Stand up for Science: Practical Approaches to Discussing Science that Matters
Expert Voices Gallery / Lesson 12 of 47
Expert Voice Q&A - Alicia Comer
Expert Voice Q&A – Alicia Comer
Information about Alicia Comer
What is your name, title, and role at the University of Michigan?
Alicia Comer, Science Outreach Curriculum Developer.
I work in the Museum of Natural History’s Education Department, and my primary role is to develop, implement, and evaluate education programs in conjunction with UM faculty research grants as well as manage the Museum’s Science Communication Fellows program.
Why are your public engagement efforts in education and/or outreach important (to you and/or to the cause you’re working to promote)?
I develop interactive programs geared toward the K-12 audience that aim to inspire children and engage them in the scientific process. It’s important to make science understandable, accessible, relevant, and interesting to children in order to foster positive attitudes toward science.
Alicia Comer on Audience
Who do you interact with when working in education and/or outreach? What makes this audience different from other groups that you might interact with?
When interacting with one of our primary audiences, school-aged children, I make sure to make science exciting, interesting, and relevant to their lives. I also make sure that they get to “do” science, not just learn facts. When I train docents on how to lead a program, I provide not only a lot of background information on the topic but also train them on how to teach inquiry and ask open-ended questions.
What suggestions do you have for making interactions with educators, learners, and/or lay-audiences as effective as possible?
One important point to keep in mind is that as a science communicator, you need to know what knowledge, biases, or misconceptions your audience may have, and that most often requires a conversation. Learning is a two-way street.
What is the biggest challenge you face when trying to work with educators, learners, and/or lay-audiences? What is the biggest reward?
It’s always a challenge to work with a large group, because they all have different experiences and knowledge. However, when you can connect with a person and see their face light up as some mystery suddenly now makes sense to them – that’s very rewarding. If people are inspired to take an action as a result of my program whether it’s read more about the topic, teach another, or try an experiment at home – that’s a great success.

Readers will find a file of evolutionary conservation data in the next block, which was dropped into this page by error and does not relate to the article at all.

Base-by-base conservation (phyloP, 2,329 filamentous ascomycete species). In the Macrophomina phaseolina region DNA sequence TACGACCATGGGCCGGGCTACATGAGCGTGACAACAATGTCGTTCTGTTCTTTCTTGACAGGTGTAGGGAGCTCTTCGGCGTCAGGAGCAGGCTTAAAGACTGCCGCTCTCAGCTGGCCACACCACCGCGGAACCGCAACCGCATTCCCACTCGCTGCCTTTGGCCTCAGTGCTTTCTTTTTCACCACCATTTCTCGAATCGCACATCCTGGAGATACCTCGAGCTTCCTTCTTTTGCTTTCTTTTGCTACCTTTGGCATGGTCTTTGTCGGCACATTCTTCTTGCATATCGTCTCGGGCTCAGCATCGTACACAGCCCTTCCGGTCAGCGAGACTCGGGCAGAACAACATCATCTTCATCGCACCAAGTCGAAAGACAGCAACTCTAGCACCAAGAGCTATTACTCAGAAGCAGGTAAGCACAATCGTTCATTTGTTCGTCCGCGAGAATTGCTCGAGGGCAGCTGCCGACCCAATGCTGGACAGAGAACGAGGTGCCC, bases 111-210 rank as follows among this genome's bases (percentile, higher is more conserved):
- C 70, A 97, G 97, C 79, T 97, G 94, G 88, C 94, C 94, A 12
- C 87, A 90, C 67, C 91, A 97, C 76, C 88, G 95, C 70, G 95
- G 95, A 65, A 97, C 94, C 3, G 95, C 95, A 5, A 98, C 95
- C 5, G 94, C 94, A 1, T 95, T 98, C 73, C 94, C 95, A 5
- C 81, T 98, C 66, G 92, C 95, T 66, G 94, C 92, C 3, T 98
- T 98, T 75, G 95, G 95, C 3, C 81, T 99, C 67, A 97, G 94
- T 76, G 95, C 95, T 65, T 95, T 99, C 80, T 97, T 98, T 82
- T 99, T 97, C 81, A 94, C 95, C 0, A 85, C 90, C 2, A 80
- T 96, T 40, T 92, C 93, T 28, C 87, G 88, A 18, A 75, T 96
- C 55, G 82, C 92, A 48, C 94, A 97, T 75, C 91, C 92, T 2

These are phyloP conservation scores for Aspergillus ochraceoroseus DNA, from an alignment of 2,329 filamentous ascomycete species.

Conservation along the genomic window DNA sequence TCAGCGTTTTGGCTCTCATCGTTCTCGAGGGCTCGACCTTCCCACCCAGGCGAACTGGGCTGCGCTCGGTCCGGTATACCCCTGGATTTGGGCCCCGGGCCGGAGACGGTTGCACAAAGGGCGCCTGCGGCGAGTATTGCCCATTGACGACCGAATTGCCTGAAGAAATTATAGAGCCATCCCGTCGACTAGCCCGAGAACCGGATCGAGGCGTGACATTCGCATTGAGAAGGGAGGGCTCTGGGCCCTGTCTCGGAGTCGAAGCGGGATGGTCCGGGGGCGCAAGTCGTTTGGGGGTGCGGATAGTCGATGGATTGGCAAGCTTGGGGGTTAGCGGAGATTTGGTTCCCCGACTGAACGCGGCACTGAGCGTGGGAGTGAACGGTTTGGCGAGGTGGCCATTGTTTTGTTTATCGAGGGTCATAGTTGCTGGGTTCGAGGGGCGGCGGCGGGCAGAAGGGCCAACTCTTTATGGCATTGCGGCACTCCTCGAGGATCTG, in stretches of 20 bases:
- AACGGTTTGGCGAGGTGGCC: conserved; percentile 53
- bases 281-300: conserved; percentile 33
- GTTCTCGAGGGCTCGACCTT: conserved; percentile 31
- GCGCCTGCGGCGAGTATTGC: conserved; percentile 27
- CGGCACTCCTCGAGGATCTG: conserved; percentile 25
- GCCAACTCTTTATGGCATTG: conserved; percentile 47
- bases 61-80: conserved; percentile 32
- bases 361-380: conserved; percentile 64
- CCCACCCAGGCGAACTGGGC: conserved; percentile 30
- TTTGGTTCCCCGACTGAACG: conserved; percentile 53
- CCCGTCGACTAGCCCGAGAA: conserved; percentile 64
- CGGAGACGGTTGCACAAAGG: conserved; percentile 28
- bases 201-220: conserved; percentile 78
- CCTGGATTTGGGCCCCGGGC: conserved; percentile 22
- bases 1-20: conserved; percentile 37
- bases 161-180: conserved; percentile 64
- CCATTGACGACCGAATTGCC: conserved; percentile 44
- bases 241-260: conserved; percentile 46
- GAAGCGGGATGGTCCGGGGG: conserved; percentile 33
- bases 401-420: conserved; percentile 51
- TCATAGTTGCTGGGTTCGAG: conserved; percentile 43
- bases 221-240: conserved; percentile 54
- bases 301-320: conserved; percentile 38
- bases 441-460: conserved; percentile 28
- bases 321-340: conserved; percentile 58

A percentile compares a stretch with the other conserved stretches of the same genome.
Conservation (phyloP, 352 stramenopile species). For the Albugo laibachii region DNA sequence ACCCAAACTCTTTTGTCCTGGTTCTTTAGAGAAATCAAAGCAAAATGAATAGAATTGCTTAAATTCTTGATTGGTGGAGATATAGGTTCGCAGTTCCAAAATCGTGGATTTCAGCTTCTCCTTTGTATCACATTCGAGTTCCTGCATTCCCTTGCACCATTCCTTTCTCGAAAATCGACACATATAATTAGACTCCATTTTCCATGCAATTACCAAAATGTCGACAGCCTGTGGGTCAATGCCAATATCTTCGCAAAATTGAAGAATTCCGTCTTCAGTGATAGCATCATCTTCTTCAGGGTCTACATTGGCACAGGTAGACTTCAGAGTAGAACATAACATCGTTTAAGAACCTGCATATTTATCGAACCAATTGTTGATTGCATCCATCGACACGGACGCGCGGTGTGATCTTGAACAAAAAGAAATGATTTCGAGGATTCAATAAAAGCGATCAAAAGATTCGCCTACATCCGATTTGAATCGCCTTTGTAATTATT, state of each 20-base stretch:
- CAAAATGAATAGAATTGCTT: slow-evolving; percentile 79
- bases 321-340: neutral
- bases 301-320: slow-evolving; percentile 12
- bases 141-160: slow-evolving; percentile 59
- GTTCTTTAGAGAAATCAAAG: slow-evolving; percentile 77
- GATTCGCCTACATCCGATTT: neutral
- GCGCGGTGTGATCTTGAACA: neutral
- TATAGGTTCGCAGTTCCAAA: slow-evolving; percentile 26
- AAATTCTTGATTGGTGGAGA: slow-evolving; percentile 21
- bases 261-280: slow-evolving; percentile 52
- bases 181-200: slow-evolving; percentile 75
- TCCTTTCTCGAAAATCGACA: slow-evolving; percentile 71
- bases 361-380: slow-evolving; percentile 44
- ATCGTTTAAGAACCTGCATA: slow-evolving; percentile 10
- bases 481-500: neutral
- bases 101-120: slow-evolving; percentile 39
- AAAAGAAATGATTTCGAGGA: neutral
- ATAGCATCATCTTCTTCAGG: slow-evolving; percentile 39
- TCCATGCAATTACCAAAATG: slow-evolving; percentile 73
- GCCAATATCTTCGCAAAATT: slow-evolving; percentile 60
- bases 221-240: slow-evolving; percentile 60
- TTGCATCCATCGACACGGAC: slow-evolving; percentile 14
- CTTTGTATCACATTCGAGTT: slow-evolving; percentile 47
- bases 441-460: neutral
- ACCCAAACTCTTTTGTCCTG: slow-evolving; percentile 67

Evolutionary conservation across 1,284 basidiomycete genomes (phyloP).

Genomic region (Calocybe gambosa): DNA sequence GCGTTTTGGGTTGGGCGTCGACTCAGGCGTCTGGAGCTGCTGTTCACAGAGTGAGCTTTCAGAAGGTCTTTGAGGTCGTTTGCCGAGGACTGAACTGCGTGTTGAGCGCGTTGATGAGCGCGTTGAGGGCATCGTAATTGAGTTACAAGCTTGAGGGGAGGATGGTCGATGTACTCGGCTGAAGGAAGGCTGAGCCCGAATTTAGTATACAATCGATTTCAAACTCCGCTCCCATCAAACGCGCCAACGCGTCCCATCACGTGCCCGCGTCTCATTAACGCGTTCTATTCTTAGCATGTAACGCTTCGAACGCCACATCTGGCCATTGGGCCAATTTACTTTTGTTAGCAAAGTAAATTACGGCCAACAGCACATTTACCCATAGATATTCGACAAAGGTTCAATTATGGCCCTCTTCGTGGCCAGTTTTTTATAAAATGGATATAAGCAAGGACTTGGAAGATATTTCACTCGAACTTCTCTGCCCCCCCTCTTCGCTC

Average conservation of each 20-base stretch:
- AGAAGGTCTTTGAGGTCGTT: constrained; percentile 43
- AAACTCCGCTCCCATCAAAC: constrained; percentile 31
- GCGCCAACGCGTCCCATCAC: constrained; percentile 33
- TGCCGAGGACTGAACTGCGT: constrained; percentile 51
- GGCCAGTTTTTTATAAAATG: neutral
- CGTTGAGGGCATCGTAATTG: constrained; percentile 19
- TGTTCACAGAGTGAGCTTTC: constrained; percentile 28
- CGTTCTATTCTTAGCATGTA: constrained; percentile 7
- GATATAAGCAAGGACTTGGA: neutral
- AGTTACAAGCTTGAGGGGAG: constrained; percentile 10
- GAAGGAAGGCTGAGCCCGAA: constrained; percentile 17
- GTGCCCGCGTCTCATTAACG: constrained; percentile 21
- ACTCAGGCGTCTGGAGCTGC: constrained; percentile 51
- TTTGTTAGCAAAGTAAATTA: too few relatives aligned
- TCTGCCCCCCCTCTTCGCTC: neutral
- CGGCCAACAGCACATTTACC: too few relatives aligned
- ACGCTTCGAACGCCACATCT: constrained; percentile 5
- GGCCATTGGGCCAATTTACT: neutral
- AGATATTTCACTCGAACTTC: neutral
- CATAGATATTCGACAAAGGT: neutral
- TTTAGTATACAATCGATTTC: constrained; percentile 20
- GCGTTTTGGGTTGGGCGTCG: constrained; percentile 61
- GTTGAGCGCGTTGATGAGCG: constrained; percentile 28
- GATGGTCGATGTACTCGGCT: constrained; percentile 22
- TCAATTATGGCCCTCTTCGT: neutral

What are you trying to accomplish when you write to or speak with educators, learners, and/or lay-audiences?
My goals in communicating are directly tied to the audience to whom I’m speaking. If I’m speaking with children, I am trying to get information and ideas across to them, but more importantly, I’m trying to inspire an interest in science and inquiry, to help them feel confident in their ability to do science and for them to think that science can be interesting and fun.
Alicia Comer on Messaging
When you’re planning to interact with educators, learners, and/or lay-audiences, how do you decide what you want to focus on? If a scientist wanted a single idea to “stick” in the mind of an educator, learner, or lay-audience member, what advice would you give them as to how best to shape/pitch that idea?
When interacting with school children and teachers, I focus curricula on the newly adopted Next Generation Science Standards since these guide the topics and skills that teachers are covering in their classrooms. I then try to find a way to make the information engaging and interesting, usually through the use of hands-on, inquiry-based experiments and explorations.
Alicia Comer on Narrative
Do you use stories or narratives as a tool to communicate with educators, learners, and/or lay-audiences? If so, what kinds of narratives?
A well-told story has the potential to captivate an audience, so I do often use stories as a tool when communicating with both educators and children. Allowing others to share their own stories can be just as powerful and can connect the audience not just with the topic, but to each other.
What kinds of documents or presentations are most effective at capturing and maintaining a educators’, learners’, and/or lay-audiences’ attention? Would you mind providing a few examples (both “good” and “bad”) of the same kind of document or presentation?
I have found that lecturing or “telling” is the least effective way of getting information across to an audience. The best is to give your audience an opportunity to discover the science or reach the conclusion on their own through guided learning. And as much as I hate to admit it, visual media can be a powerful tool at capturing the attention of your audience which it be an interactive computer screen or a video clip.